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Re: Lesson One, Discussion E

Post by Pamela Meyers on Sun Nov 12, 2017 4:35 pm

Tara Bernard wrote:
It is reasonable to assume that Zechariah and Elizabeth have stopped praying for a child, realizing that they are past childbearing years (tho, I have to admit, I have asked God for things that are not "possible" a time or two, myself), but we don't KNOW that they did.  It is reasonable to assume that they have also made their peace with this state of affairs, as they remain "righteous" and "blameless," but again, we don't KNOW that they did.  It is also reasonable to assume that Zechariah is at least comfortable with the idea of an angel coming around and making an appearance, he is, after all, a priest.  But again, we don't KNOW that.  

So, where I would personally disagree with your response, Pamela, is that a)  I don't think the taking away of Zechariah's voice was punishment for not accepting the news. I think it was a rebuke for not accepting that it was something God could do.  Neither Zechariah (via Elizabeth) nor Mary was in a physical position to become a parent, Elizabeth because she was well past menopause and Mary because she was a virgin.  So, the distinction Luke is trying to point out here is that Zechariah essentially said, "If you want me to believe this, you're going to have to give me some sort of a sign" and Mary said, "Wow.  Okay.  I believe it, but how will he work it out?" Zechariah asked for a sign, he got one.  B) Another thought...the local populous were probably needing a sign, too, to believe that John was, indeed, something special.  Just as John prepared the way for Jesus, Zechariah prepared the way for John.  And on those lines, nobody could hear Zechariah unless they listened with something other than "ears", same with John.   C)  Gabriel says he is making John mute because he didn't believe.  A rebuke, yes, and a lesson, too.  You think God can't do that?  What about this, can God do this?   I don't know, I just don't feel like Gabriel was being unfair to Z.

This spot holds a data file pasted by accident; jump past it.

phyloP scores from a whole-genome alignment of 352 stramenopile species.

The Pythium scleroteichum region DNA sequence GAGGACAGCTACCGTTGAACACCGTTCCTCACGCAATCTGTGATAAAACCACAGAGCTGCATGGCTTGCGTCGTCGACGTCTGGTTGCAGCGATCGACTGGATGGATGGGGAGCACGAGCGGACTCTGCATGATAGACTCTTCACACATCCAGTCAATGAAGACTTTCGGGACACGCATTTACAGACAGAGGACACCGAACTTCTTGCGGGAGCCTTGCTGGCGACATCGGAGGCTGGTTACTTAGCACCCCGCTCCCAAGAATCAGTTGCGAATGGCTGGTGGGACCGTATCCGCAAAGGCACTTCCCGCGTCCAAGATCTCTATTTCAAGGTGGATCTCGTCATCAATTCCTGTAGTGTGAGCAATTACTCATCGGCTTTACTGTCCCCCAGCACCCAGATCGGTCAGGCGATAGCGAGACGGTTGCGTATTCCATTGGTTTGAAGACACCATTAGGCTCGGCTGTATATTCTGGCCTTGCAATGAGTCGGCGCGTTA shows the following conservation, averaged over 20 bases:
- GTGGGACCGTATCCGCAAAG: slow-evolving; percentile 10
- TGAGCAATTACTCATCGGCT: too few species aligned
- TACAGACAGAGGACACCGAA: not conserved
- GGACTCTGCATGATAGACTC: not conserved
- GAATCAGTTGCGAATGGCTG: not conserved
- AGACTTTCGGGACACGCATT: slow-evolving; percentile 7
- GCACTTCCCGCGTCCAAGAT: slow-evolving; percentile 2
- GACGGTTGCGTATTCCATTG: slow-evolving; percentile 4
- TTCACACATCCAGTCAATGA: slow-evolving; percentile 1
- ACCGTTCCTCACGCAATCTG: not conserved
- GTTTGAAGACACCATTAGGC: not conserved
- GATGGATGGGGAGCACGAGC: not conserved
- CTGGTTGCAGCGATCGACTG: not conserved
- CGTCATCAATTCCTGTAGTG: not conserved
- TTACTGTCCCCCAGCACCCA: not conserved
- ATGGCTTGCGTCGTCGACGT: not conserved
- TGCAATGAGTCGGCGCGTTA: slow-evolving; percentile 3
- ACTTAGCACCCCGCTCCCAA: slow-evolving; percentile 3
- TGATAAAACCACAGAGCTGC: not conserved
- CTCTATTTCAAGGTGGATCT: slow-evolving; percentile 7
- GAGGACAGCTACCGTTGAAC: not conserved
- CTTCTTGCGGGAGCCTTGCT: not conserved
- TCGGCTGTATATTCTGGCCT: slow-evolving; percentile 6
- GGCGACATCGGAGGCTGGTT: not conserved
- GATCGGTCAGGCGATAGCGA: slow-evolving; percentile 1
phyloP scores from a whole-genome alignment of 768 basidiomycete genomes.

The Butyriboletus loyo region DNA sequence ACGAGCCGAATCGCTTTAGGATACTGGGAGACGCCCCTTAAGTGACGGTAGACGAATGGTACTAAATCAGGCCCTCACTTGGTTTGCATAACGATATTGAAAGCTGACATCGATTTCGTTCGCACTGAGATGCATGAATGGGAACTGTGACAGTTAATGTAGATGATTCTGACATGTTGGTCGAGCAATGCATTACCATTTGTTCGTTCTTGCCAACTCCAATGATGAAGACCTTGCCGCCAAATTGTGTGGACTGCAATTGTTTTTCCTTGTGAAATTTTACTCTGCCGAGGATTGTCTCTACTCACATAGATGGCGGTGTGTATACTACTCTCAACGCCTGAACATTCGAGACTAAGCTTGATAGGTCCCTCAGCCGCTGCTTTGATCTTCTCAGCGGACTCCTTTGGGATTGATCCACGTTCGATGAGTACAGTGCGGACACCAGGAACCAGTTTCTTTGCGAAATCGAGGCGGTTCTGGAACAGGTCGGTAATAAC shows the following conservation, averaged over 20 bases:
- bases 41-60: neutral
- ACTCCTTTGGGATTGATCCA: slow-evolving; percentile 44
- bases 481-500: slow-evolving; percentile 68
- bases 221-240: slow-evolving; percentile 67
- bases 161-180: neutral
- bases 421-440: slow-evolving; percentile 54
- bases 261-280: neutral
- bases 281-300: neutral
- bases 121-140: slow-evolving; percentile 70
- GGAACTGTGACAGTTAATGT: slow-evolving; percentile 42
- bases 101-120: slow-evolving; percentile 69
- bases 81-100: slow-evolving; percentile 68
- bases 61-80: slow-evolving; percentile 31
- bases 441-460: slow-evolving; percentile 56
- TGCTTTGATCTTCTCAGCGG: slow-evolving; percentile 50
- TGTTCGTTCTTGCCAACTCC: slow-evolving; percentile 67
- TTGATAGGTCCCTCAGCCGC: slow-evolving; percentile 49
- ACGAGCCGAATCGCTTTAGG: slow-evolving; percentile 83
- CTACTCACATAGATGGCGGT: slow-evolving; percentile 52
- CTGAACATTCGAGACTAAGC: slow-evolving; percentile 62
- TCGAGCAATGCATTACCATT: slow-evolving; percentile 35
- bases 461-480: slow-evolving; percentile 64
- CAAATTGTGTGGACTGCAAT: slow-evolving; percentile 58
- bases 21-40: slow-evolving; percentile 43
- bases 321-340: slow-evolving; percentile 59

Did priests see a lot of angels back then? I am not sure Zechariah had before, but perhaps. I guess even if I was expecting that an angel might someday pop up out of nowhere and told me that Elvis wasn't really dead, I'd still be pretty shook and probably not trust him. My question now is, if taking away Z's voice was not a punishment, what is the difference between a punishment and a rebuke? --Next, suppose Z's words of "How can I be sure of this since I am old and my wife is, too?" translates into "Show me a sign". Could the sign not have been a burning bush? (I know, so passe, but certainly something Z would recognize!). I do see what you mean about the difference between "How can I be sure?" and "How can this be?". Thanks.

Thinking of the difference between a burning bush and taking away someone's ability to communicate: It has come to my attention that I find it deeply troubling to live in a world where I view God as a vindictive God... or one who punishes... even to teach a lesson. I just don't think it works that way. At some point, our children grow up. When they make poor choices as adults, we don't spank them. We hang in there with them when the shit hits the fan and let them know we're sorry that it's so hard and make sure they they aren't suffering alone. I can accept that bad things happen in life, but only when I trust that God is not orchestrating difficult things on purpose like a child dying or physical abuse or oppression as a means of "teaching us a lesson." I believe when bad things happen, God is sad with us and for us, and He is therefore comforting to me. I don't think God slaps us to teach us a lesson and then says, "Come here, honey. Say you're sorry and I'll make it better." I just don't think it works that way. I think it's a sinful waste of the life God gave me to walk around in fear that something terrible will happen because somebody somewhere needed a lesson from God in not doubting.